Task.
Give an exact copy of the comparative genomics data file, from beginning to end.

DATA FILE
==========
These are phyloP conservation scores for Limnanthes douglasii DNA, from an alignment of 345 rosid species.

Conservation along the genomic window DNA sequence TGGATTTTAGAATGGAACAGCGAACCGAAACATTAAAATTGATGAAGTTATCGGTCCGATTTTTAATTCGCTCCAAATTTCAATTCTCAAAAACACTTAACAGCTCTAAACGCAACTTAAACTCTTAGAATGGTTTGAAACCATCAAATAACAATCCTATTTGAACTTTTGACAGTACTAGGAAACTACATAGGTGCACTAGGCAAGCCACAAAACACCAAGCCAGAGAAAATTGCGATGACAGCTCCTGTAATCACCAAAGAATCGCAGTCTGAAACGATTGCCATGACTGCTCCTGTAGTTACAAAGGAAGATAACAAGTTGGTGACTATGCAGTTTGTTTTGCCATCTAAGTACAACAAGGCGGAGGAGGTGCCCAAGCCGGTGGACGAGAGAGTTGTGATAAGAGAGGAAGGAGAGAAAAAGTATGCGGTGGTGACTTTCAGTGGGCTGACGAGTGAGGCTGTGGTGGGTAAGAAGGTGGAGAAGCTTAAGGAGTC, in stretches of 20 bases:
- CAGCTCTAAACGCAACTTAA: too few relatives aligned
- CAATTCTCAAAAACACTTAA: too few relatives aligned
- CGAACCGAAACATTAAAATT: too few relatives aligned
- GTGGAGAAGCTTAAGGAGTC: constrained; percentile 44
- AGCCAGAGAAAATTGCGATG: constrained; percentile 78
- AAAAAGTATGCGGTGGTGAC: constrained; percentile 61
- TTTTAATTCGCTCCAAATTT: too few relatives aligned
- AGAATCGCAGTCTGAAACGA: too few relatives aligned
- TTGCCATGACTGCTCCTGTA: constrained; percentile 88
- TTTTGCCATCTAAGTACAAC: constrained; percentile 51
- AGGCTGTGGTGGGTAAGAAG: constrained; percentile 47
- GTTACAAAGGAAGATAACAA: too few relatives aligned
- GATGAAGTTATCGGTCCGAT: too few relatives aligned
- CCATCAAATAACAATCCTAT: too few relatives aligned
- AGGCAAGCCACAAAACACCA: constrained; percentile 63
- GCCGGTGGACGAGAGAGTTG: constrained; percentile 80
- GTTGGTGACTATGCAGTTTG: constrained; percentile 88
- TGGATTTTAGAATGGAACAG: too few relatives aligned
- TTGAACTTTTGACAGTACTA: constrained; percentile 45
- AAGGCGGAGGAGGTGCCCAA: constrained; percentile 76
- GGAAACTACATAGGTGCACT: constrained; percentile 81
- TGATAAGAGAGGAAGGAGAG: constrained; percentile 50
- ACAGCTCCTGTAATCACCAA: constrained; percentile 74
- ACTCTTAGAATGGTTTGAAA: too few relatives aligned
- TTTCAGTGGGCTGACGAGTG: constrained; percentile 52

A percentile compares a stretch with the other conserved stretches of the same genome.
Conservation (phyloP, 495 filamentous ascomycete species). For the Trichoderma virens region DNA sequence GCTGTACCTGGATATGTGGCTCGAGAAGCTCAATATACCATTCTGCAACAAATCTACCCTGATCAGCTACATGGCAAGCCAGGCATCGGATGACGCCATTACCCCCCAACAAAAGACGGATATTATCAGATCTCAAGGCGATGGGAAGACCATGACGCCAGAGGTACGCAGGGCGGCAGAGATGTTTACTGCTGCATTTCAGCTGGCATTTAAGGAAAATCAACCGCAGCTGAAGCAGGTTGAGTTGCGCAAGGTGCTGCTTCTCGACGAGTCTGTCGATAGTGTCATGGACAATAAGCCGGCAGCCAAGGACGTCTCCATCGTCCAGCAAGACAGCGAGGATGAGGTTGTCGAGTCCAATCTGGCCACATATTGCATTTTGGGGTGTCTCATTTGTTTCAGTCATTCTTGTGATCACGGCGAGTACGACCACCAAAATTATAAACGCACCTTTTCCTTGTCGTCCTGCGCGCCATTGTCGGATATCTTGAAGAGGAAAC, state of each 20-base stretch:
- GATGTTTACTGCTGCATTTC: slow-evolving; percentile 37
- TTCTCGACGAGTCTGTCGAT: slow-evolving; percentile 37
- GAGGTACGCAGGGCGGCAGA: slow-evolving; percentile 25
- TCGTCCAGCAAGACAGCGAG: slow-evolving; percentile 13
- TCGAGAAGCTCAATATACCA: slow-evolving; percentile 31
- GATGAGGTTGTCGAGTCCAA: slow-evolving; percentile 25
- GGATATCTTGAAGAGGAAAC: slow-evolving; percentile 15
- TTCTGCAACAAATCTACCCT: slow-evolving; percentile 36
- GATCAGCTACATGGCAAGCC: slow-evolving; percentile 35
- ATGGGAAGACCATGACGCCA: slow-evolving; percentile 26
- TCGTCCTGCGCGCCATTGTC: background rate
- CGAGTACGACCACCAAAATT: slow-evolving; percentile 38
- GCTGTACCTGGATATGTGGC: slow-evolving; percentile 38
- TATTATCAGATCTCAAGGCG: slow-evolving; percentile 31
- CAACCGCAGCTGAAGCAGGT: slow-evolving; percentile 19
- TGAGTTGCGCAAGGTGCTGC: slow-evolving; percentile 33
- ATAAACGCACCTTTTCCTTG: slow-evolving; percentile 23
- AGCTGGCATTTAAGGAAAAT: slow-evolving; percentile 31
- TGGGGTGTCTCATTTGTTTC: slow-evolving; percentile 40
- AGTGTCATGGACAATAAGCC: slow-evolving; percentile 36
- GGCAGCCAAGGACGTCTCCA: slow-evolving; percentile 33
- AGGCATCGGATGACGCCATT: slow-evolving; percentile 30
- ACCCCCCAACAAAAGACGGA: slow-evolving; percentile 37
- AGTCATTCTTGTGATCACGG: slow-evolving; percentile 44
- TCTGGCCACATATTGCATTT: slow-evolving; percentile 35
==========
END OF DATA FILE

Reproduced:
These are phyloP conservation scores for Limnanthes douglasii DNA, from an alignment of 345 rosid species.

Conservation along the genomic window DNA sequence TGGATTTTAGAATGGAACAGCGAACCGAAACATTAAAATTGATGAAGTTATCGGTCCGATTTTTAATTCGCTCCAAATTTCAATTCTCAAAAACACTTAACAGCTCTAAACGCAACTTAAACTCTTAGAATGGTTTGAAACCATCAAATAACAATCCTATTTGAACTTTTGACAGTACTAGGAAACTACATAGGTGCACTAGGCAAGCCACAAAACACCAAGCCAGAGAAAATTGCGATGACAGCTCCTGTAATCACCAAAGAATCGCAGTCTGAAACGATTGCCATGACTGCTCCTGTAGTTACAAAGGAAGATAACAAGTTGGTGACTATGCAGTTTGTTTTGCCATCTAAGTACAACAAGGCGGAGGAGGTGCCCAAGCCGGTGGACGAGAGAGTTGTGATAAGAGAGGAAGGAGAGAAAAAGTATGCGGTGGTGACTTTCAGTGGGCTGACGAGTGAGGCTGTGGTGGGTAAGAAGGTGGAGAAGCTTAAGGAGTC, in stretches of 20 bases:
- CAGCTCTAAACGCAACTTAA: too few relatives aligned
- CAATTCTCAAAAACACTTAA: too few relatives aligned
- CGAACCGAAACATTAAAATT: too few relatives aligned
- GTGGAGAAGCTTAAGGAGTC: constrained; percentile 44
- AGCCAGAGAAAATTGCGATG: constrained; percentile 78
- AAAAAGTATGCGGTGGTGAC: constrained; percentile 61
- TTTTAATTCGCTCCAAATTT: too few relatives aligned
- AGAATCGCAGTCTGAAACGA: too few relatives aligned
- TTGCCATGACTGCTCCTGTA: constrained; percentile 88
- TTTTGCCATCTAAGTACAAC: constrained; percentile 51
- AGGCTGTGGTGGGTAAGAAG: constrained; percentile 47
- GTTACAAAGGAAGATAACAA: too few relatives aligned
- GATGAAGTTATCGGTCCGAT: too few relatives aligned
- CCATCAAATAACAATCCTAT: too few relatives aligned
- AGGCAAGCCACAAAACACCA: constrained; percentile 63
- GCCGGTGGACGAGAGAGTTG: constrained; percentile 80
- GTTGGTGACTATGCAGTTTG: constrained; percentile 88
- TGGATTTTAGAATGGAACAG: too few relatives aligned
- TTGAACTTTTGACAGTACTA: constrained; percentile 45
- AAGGCGGAGGAGGTGCCCAA: constrained; percentile 76
- GGAAACTACATAGGTGCACT: constrained; percentile 81
- TGATAAGAGAGGAAGGAGAG: constrained; percentile 50
- ACAGCTCCTGTAATCACCAA: constrained; percentile 74
- ACTCTTAGAATGGTTTGAAA: too few relatives aligned
- TTTCAGTGGGCTGACGAGTG: constrained; percentile 52

A percentile compares a stretch with the other conserved stretches of the same genome.
Conservation (phyloP, 495 filamentous ascomycete species). For the Trichoderma virens region DNA sequence GCTGTACCTGGATATGTGGCTCGAGAAGCTCAATATACCATTCTGCAACAAATCTACCCTGATCAGCTACATGGCAAGCCAGGCATCGGATGACGCCATTACCCCCCAACAAAAGACGGATATTATCAGATCTCAAGGCGATGGGAAGACCATGACGCCAGAGGTACGCAGGGCGGCAGAGATGTTTACTGCTGCATTTCAGCTGGCATTTAAGGAAAATCAACCGCAGCTGAAGCAGGTTGAGTTGCGCAAGGTGCTGCTTCTCGACGAGTCTGTCGATAGTGTCATGGACAATAAGCCGGCAGCCAAGGACGTCTCCATCGTCCAGCAAGACAGCGAGGATGAGGTTGTCGAGTCCAATCTGGCCACATATTGCATTTTGGGGTGTCTCATTTGTTTCAGTCATTCTTGTGATCACGGCGAGTACGACCACCAAAATTATAAACGCACCTTTTCCTTGTCGTCCTGCGCGCCATTGTCGGATATCTTGAAGAGGAAAC, state of each 20-base stretch:
- GATGTTTACTGCTGCATTTC: slow-evolving; percentile 37
- TTCTCGACGAGTCTGTCGAT: slow-evolving; percentile 37
- GAGGTACGCAGGGCGGCAGA: slow-evolving; percentile 25
- TCGTCCAGCAAGACAGCGAG: slow-evolving; percentile 13
- TCGAGAAGCTCAATATACCA: slow-evolving; percentile 31
- GATGAGGTTGTCGAGTCCAA: slow-evolving; percentile 25
- GGATATCTTGAAGAGGAAAC: slow-evolving; percentile 15
- TTCTGCAACAAATCTACCCT: slow-evolving; percentile 36
- GATCAGCTACATGGCAAGCC: slow-evolving; percentile 35
- ATGGGAAGACCATGACGCCA: slow-evolving; percentile 26
- TCGTCCTGCGCGCCATTGTC: background rate
- CGAGTACGACCACCAAAATT: slow-evolving; percentile 38
- GCTGTACCTGGATATGTGGC: slow-evolving; percentile 38
- TATTATCAGATCTCAAGGCG: slow-evolving; percentile 31
- CAACCGCAGCTGAAGCAGGT: slow-evolving; percentile 19
- TGAGTTGCGCAAGGTGCTGC: slow-evolving; percentile 33
- ATAAACGCACCTTTTCCTTG: slow-evolving; percentile 23
- AGCTGGCATTTAAGGAAAAT: slow-evolving; percentile 31
- TGGGGTGTCTCATTTGTTTC: slow-evolving; percentile 40
- AGTGTCATGGACAATAAGCC: slow-evolving; percentile 36
- GGCAGCCAAGGACGTCTCCA: slow-evolving; percentile 33
- AGGCATCGGATGACGCCATT: slow-evolving; percentile 30
- ACCCCCCAACAAAAGACGGA: slow-evolving; percentile 37
- AGTCATTCTTGTGATCACGG: slow-evolving; percentile 44
- TCTGGCCACATATTGCATTT: slow-evolving; percentile 35